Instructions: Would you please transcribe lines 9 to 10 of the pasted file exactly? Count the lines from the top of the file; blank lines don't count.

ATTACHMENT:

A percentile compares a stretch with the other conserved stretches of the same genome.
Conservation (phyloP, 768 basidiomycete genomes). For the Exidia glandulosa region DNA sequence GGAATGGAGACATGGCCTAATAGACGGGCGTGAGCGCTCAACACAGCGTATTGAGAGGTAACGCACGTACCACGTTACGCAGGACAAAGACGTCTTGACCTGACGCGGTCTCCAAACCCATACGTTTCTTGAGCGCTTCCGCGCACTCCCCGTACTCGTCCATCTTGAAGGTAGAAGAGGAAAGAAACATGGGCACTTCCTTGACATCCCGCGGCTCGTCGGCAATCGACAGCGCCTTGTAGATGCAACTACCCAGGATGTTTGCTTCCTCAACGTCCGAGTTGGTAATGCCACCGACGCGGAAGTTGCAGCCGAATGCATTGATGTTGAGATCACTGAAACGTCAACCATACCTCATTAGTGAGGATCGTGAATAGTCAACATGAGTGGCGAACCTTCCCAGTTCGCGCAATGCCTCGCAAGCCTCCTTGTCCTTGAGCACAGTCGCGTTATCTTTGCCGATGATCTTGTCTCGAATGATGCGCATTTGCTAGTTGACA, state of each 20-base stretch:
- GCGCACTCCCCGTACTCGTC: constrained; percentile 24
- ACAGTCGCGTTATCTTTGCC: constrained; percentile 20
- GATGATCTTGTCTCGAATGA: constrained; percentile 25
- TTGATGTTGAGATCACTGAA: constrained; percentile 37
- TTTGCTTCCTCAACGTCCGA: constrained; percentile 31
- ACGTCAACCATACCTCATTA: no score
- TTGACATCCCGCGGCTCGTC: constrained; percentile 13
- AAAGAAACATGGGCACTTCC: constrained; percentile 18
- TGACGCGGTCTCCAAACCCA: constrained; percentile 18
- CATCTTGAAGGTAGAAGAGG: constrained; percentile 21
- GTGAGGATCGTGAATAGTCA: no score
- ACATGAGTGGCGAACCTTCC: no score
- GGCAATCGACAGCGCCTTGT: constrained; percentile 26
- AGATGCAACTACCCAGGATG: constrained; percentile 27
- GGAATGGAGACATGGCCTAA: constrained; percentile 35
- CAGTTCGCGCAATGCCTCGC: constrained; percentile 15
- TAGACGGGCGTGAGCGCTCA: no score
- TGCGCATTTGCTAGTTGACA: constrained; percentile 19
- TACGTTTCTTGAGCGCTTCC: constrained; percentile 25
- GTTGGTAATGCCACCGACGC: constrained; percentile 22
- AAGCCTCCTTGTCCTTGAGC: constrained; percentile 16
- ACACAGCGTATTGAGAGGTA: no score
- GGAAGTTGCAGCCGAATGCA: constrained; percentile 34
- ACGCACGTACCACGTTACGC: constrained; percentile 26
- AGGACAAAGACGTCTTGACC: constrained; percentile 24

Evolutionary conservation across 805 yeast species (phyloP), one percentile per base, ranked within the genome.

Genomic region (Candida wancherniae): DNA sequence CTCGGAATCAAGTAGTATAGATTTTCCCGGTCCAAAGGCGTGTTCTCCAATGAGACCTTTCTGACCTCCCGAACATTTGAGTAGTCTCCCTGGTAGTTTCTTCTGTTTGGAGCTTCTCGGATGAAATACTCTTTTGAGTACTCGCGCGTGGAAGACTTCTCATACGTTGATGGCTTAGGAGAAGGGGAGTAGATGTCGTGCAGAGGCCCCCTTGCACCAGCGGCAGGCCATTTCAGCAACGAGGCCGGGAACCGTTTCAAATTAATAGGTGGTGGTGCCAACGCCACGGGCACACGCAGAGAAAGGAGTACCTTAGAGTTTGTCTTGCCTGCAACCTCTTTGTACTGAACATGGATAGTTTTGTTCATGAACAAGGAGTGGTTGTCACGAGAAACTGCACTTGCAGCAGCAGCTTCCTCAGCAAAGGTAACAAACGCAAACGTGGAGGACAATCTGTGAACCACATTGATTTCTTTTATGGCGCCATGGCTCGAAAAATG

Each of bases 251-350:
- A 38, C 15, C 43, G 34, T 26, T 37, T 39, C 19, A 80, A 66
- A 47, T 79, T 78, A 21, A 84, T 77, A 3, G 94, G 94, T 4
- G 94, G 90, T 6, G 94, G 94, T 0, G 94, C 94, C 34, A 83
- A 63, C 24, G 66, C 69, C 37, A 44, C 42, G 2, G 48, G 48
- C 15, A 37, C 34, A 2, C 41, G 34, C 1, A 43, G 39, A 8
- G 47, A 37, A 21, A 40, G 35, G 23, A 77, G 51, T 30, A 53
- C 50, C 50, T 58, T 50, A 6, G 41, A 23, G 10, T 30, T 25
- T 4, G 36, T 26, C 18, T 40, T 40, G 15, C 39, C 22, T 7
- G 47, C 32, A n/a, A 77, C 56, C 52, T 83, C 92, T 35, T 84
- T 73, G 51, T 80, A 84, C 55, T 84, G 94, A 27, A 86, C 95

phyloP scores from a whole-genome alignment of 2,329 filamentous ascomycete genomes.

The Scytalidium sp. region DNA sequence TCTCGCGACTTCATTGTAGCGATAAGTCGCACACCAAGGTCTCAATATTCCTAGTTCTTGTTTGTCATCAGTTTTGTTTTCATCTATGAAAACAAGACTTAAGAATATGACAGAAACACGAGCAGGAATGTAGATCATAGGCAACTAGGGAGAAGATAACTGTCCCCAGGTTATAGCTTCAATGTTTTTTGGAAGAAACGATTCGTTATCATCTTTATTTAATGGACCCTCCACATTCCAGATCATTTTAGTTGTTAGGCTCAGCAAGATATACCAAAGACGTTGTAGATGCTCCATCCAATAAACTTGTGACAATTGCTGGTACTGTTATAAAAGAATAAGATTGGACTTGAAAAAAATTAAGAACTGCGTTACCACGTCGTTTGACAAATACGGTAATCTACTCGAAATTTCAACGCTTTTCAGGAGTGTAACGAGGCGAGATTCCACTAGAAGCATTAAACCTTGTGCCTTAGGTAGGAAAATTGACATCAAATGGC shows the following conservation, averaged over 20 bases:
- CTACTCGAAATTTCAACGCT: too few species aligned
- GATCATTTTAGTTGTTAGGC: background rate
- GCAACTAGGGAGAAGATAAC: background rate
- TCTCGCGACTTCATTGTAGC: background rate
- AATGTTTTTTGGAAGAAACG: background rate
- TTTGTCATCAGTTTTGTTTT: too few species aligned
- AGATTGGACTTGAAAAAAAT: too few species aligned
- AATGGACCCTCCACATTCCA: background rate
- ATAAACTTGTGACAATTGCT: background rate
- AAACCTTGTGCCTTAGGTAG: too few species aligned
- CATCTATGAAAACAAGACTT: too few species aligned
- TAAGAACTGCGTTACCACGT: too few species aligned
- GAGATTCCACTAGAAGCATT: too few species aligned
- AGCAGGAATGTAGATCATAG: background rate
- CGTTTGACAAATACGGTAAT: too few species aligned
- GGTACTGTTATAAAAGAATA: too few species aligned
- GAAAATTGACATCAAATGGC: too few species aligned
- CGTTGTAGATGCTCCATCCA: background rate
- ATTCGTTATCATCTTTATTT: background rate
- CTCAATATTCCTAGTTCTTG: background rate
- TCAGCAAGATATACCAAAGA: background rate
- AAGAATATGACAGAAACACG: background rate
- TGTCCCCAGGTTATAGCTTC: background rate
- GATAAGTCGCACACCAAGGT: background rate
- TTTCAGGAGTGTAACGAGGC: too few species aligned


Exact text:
- TTGACATCCCGCGGCTCGTC: constrained; percentile 13
- AAAGAAACATGGGCACTTCC: constrained; percentile 18